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Posted: 21 November 2012 03:01 PM   [ Ignore ]   [ # 7 ]
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I think DW recognized the distinction you made, and that that’s why he included the comment that perhaps the construction (at one point) may have had a number included in it (as in the example he used) but that speakers later began dropping the number (as in the example you focus on in the OP).

Well I apologise [f I misunderstood.

A bit of judicious Googlation tells me that this construction does have its critics.

It is listed in Common Errors in English Usage by Paul Brians . http://public.wsu.edu/~brians/errors/only.html

The National Geographic Style Manual also recommends that this form be avoided. http://stylemanual.ngs.org/home/O/one-of-the-only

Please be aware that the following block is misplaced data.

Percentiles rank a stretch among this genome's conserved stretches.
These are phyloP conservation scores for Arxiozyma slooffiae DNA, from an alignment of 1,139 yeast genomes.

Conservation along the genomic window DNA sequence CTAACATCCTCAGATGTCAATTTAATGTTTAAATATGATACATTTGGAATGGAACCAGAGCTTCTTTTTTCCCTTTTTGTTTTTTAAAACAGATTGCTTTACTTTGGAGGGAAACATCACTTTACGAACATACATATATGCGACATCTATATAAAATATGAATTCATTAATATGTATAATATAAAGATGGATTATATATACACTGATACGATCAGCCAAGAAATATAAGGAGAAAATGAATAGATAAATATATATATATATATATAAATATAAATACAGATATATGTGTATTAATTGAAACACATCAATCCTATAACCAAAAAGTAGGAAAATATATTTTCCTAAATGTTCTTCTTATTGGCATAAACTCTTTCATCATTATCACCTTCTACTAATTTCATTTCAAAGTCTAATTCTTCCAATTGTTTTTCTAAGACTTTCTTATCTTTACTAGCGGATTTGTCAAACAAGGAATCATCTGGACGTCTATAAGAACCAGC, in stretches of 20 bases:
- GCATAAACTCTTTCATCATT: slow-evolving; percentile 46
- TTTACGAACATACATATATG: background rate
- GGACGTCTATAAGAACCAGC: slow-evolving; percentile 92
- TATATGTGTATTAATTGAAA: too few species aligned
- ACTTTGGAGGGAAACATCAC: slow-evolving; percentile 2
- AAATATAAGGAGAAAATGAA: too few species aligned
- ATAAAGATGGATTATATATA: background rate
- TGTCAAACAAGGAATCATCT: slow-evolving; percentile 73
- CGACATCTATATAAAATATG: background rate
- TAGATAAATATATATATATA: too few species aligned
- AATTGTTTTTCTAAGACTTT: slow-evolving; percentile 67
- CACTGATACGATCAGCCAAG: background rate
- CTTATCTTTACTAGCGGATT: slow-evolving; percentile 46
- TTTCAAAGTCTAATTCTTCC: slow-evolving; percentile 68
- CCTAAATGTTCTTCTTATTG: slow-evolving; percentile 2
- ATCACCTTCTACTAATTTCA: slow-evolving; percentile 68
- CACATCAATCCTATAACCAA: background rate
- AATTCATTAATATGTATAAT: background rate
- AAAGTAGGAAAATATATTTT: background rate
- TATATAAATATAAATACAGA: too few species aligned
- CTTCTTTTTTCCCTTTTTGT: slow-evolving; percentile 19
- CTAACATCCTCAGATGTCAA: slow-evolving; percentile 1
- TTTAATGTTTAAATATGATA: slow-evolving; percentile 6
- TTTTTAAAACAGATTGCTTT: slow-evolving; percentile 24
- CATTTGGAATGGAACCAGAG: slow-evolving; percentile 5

Meanwhile, Gabe Doyle defends it on his Motivated Grammar blog. http://motivatedgrammar.wordpress.com/tag/one-of-the-only/

It certainly shows up in some respectable places, including articles in popular newspapers. No doubt I, and everyone else, will get used to it in time.

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Posted: 21 November 2012 03:26 PM   [ Ignore ]   [ # 8 ]
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From The Anti-Chomskyan Redoubt:

The bible is one of the only books that survived the fire.

George was one of the only lieutenants who were promoted to captain.

We hear or read sentences like this all the time – in news reports or in magazines and journals. Writers use this structure, editors approve it, and readers or listeners think they understand it.
The only problem is this: such sentences are meaningless. The problem is in the word only. It does not mean few.

What does it mean, then? Note that we could say:

Cars are owned by only one million Chinese.

One million is a lot of people, but compared to the total population of China, one million is a small number.